Originally Published:Sunday, October 16, 2011
“Atlantic City’s casinos are being more generous in their customer reinvestment dollars. However, they are forced to do this to remain competitive,” said Harvey Perkins, executive vice president of Spectrum Gaming Group, a New Jersey-based casino consulting firm. “So the cost of getting a customer in 2011 is more expensive than it was in 2010.”
Perkins noted that through the first six months of 2011, it cost casinos 36.6 cents out of every dollar in gaming revenue to comp their customers, compared with 33.6 cents for the same period in 2010. Statistics show that gaming revenue was down 7 percent during that time.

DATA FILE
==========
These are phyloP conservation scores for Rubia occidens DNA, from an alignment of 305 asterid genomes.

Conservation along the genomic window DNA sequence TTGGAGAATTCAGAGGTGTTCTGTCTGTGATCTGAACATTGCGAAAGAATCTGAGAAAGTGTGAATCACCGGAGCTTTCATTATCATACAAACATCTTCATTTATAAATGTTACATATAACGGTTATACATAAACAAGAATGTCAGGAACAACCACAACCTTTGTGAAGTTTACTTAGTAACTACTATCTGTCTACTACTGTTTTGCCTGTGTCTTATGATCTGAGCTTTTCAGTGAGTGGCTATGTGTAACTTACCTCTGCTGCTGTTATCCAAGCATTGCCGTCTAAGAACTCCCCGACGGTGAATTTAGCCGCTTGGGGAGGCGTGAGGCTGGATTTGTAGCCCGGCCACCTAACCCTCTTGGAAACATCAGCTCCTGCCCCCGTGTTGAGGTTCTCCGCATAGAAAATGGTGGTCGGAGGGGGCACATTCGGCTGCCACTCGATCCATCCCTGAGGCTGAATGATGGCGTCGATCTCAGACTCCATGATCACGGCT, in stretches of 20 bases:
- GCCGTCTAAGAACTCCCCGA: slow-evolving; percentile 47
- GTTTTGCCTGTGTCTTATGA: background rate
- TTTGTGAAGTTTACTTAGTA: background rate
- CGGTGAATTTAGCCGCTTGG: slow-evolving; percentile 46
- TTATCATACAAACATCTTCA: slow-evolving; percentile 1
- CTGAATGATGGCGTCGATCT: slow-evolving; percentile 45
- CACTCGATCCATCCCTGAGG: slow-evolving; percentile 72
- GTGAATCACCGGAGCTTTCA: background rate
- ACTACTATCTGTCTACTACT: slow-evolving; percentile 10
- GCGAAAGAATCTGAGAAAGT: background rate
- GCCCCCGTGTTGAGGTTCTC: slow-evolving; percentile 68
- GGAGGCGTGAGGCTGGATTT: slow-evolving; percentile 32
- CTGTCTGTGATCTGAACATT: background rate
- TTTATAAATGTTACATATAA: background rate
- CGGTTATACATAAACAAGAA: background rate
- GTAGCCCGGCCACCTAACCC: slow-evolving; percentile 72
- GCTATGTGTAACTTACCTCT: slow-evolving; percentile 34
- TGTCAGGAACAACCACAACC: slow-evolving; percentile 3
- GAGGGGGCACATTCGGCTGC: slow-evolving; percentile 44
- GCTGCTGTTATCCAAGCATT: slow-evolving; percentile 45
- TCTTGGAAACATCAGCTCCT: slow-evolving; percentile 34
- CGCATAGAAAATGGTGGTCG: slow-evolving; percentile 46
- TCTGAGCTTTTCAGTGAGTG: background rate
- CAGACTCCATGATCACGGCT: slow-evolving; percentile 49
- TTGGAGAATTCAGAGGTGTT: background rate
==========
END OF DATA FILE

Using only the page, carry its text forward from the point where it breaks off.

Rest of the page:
“It’s more, but it’s more in a bad way, because total gaming revenue is declining. The casinos are spending more to get less,” Perkins said of the comps.
Casinos are in a quandary because they risk offending or losing their customers if they scale back the perks to save money. Perkins said customers have developed a sense of “self-entitlement,” viewing comps as an absolute reward for their business.
“There’s an old axiom, which is, ‘What you give a customer today, make sure it doesn’t have a negative effect when you take it away,’” he said.